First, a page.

12th February, 1941
Man refused £500,000 to live on 5 pounds a week and three texts
Gilliat Edward Hatfeild refused half a million pounds and lived on five pounds a week in a cottage. He didn’t need a half million. He was rich; and he was giving away practically all his income. Gilliat Edward Hatfeild has just died in his cottage. He was 77 years old, and had never married. He spent his life fulfilling three passages from the Scriptures:-
1. It is more blessed to give than to receive (Acts xx., 35).
He received much. His father was head of 180-year-old tobacco and snuff firm James Taddy and Co. in the Minories whose Myrtle Grove Brand used to be a popular smoke before the firm shut down in 1920. From his father, Gilliatt Hatfeild inherited a fortune and Morden Hall at Morden, in Surrey, along with 700 acres.
He set to work to give much.
In 1920 he turned the 60-room hall into a convalescent home for the London Hospital. He lived in his cottage on the estate, and patients from London’s East End lived in the hall, recovering health and strength.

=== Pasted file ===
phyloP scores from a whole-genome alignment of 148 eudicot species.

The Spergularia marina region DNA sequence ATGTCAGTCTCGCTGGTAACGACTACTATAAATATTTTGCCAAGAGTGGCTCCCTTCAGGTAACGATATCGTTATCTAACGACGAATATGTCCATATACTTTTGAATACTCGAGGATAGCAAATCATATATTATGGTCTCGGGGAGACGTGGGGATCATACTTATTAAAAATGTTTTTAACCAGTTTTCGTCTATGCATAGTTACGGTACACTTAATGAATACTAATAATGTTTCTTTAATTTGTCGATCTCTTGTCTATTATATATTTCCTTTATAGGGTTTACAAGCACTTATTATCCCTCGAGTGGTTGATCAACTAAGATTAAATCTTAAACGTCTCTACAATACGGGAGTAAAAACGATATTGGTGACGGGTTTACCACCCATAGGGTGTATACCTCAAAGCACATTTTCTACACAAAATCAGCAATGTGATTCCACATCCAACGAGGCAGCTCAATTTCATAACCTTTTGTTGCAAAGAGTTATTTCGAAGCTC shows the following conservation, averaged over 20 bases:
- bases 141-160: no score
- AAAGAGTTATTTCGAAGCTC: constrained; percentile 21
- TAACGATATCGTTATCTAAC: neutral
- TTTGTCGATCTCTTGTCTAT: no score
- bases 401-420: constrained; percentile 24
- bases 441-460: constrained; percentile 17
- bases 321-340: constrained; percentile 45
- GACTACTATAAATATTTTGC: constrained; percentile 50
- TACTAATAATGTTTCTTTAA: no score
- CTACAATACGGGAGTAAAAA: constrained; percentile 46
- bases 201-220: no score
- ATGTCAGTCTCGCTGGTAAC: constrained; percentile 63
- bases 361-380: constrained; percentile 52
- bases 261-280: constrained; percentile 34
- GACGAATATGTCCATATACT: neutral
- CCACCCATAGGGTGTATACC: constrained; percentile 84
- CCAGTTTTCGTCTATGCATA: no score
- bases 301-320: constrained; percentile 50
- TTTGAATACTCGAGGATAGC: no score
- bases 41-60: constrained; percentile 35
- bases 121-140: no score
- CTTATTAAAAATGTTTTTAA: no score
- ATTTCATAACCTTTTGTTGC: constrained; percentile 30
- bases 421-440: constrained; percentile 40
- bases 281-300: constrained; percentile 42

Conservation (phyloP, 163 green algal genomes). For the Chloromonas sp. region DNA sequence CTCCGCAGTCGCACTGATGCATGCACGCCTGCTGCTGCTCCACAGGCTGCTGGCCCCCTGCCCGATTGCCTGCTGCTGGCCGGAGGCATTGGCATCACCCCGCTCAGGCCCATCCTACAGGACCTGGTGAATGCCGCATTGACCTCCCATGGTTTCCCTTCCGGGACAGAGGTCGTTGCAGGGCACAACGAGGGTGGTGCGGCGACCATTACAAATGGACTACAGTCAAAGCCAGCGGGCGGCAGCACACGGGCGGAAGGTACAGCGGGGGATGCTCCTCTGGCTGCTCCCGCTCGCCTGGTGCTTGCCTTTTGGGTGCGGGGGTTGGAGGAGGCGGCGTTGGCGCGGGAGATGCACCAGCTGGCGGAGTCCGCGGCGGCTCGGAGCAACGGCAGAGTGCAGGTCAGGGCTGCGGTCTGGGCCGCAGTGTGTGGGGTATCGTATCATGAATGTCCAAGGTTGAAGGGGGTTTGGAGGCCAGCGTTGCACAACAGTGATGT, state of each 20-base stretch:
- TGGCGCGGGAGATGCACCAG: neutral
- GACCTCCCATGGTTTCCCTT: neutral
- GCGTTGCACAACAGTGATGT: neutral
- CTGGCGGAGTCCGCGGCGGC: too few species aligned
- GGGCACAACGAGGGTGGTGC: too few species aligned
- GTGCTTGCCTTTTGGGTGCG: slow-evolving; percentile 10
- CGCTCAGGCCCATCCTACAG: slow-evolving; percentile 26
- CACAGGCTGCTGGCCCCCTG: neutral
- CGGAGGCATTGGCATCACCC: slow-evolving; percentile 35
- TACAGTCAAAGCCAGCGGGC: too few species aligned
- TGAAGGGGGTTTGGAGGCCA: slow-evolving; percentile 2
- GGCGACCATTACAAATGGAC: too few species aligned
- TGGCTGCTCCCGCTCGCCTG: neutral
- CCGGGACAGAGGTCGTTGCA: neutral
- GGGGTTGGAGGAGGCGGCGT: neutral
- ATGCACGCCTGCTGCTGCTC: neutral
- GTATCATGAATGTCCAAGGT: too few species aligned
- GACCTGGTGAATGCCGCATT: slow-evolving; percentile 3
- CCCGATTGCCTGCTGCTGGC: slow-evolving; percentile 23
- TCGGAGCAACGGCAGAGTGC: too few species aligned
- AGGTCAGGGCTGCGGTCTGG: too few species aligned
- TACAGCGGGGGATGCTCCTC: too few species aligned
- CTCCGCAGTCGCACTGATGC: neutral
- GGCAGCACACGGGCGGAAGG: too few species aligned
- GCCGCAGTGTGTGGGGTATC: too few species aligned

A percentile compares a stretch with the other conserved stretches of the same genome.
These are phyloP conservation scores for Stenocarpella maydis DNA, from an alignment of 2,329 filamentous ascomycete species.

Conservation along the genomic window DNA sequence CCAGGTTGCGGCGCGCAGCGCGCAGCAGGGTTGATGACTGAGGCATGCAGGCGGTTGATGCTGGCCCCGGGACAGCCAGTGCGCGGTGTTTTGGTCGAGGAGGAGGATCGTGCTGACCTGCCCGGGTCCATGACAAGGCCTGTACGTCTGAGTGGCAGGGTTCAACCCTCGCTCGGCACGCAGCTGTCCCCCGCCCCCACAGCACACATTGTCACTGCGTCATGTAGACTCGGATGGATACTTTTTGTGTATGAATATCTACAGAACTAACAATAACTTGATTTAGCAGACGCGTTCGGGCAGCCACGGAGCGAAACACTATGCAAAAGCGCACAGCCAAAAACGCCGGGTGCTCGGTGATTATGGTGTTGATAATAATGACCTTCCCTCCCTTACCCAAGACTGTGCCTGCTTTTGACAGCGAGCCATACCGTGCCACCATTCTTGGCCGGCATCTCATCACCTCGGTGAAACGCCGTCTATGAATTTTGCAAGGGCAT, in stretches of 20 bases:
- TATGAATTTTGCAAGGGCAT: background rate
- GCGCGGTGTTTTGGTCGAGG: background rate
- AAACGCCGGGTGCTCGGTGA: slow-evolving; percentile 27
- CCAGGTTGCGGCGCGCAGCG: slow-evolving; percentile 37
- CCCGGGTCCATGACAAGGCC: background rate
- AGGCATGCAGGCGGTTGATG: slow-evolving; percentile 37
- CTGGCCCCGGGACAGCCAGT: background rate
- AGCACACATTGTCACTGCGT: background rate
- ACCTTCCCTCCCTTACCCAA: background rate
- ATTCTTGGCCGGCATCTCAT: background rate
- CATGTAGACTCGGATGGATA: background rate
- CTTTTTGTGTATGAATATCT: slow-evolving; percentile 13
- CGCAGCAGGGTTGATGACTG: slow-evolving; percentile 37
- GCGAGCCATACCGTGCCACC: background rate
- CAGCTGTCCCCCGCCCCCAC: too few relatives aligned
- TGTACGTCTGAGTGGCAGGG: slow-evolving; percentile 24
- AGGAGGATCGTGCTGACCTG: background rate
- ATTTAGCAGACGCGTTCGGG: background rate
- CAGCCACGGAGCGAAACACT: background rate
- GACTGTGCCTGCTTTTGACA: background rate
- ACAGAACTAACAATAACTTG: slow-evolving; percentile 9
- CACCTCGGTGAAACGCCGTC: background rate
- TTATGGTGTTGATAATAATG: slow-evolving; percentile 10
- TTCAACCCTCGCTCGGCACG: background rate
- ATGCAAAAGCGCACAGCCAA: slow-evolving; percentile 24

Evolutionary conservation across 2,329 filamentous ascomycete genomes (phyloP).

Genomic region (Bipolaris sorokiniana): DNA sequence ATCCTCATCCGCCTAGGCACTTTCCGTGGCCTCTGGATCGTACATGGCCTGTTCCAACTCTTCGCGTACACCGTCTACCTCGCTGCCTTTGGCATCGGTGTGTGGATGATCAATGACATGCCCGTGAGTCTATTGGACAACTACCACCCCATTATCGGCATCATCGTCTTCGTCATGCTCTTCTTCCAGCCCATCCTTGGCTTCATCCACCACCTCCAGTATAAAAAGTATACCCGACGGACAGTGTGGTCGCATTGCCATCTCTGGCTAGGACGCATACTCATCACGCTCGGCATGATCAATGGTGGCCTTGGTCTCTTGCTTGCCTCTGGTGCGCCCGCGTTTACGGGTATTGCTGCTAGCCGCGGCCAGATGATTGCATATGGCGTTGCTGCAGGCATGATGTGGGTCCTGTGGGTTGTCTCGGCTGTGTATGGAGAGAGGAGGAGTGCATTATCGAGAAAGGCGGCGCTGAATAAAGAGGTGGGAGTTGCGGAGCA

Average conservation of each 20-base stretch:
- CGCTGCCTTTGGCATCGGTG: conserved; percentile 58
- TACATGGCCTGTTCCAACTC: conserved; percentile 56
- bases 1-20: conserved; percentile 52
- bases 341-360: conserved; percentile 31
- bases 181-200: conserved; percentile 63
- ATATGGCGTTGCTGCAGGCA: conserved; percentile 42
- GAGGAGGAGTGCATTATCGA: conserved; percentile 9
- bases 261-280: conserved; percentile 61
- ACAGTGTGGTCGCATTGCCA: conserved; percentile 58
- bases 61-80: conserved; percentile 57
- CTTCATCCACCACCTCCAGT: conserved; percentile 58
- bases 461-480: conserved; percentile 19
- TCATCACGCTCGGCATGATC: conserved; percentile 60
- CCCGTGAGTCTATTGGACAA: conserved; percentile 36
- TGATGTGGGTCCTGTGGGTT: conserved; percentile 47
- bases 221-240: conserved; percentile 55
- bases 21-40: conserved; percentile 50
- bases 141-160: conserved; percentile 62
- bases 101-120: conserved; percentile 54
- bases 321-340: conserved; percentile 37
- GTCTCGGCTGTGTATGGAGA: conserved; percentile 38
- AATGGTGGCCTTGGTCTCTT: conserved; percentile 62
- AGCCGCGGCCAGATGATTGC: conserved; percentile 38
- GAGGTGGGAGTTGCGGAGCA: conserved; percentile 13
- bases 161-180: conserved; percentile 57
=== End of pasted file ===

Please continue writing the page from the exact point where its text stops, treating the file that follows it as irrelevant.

He paid for everything. It must have cost him at least £150 a week
2. Take heed that you do not do your alms before men (Matthew vi., 1).
That figure of £150 a week is an estimate. Even the secretary of the hospital does not know the real amount. He said yesterday: “Officials at the hospital visited Mr Hatfeild about once a week but he never discussed money with them.”
Gilliat Hatfeild hated anyone knowing about his generosity. He wore inexpensive clothes till they were threadbare, ate simply, drank no alcohol, did not smoke.
When he gave the estate staff Christmas gifts each year he made a little speech to thank them for their loyalty.
3. Whoso shall receive one such a little child in my name receiveth me (Matthew xvii., 5).
Always there were children among the patients at the hall. Every day he played with them – they went to his cottage to fetch him into the sunshine, and hung on his arms, laughing and chattering.
His estate was a sanctuary for sick children and a sanctuary for song birds – both his friends. That was why, when offers totalling half a million came along in the Morden land boom of the 1920s he simply said “No”
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